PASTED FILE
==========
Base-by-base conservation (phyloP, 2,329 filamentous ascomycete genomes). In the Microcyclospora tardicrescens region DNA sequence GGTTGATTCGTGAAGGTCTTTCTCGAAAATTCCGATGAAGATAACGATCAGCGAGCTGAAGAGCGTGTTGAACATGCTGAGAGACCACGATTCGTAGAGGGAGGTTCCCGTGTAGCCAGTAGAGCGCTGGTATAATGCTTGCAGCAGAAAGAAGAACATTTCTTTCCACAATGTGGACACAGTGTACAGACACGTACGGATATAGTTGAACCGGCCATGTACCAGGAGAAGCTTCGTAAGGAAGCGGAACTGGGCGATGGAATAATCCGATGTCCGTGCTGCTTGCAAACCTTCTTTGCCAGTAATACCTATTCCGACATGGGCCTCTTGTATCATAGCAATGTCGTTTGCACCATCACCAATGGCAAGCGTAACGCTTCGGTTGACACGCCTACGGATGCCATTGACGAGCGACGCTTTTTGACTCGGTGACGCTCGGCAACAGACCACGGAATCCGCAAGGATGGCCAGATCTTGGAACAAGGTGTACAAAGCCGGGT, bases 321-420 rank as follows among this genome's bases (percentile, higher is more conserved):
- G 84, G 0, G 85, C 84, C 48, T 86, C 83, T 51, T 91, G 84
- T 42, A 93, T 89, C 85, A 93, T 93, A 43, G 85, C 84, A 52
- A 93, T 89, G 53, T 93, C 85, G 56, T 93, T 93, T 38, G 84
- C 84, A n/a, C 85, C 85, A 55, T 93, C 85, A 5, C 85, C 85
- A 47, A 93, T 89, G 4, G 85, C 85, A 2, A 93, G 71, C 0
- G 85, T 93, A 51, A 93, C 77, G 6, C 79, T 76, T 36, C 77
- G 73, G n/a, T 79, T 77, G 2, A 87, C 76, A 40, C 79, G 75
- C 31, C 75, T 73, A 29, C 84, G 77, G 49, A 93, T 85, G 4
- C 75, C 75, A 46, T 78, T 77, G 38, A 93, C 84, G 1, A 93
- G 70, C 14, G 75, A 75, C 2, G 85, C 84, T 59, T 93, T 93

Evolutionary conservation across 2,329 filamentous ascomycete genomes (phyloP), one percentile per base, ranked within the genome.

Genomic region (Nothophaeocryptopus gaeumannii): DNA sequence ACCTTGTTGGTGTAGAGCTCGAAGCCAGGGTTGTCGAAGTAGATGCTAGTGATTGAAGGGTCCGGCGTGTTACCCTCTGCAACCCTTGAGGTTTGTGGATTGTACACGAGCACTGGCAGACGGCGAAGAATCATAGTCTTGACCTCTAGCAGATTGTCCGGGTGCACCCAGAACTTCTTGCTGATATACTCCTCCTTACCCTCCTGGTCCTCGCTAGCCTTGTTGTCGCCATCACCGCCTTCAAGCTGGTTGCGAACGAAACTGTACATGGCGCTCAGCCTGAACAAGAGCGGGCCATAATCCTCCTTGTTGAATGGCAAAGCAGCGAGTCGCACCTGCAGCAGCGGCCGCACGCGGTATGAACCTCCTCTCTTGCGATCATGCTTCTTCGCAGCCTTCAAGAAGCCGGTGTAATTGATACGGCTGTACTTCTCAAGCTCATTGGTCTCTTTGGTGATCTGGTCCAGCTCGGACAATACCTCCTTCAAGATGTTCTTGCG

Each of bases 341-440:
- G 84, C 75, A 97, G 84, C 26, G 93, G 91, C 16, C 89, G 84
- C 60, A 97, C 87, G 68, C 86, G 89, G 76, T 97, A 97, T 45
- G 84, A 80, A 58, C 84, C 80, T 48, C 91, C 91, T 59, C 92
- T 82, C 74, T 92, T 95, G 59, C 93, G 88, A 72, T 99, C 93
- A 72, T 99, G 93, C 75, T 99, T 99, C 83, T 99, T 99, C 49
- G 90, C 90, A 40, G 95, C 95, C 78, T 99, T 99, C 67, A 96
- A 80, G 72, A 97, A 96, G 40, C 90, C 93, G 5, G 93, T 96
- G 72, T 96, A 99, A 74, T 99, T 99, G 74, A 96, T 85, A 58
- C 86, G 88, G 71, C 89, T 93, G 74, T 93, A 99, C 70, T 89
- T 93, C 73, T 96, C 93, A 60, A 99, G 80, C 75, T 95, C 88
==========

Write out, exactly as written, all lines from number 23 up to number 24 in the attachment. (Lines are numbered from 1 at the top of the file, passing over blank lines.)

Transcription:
- C 86, G 88, G 71, C 89, T 93, G 74, T 93, A 99, C 70, T 89
- T 93, C 73, T 96, C 93, A 60, A 99, G 80, C 75, T 95, C 88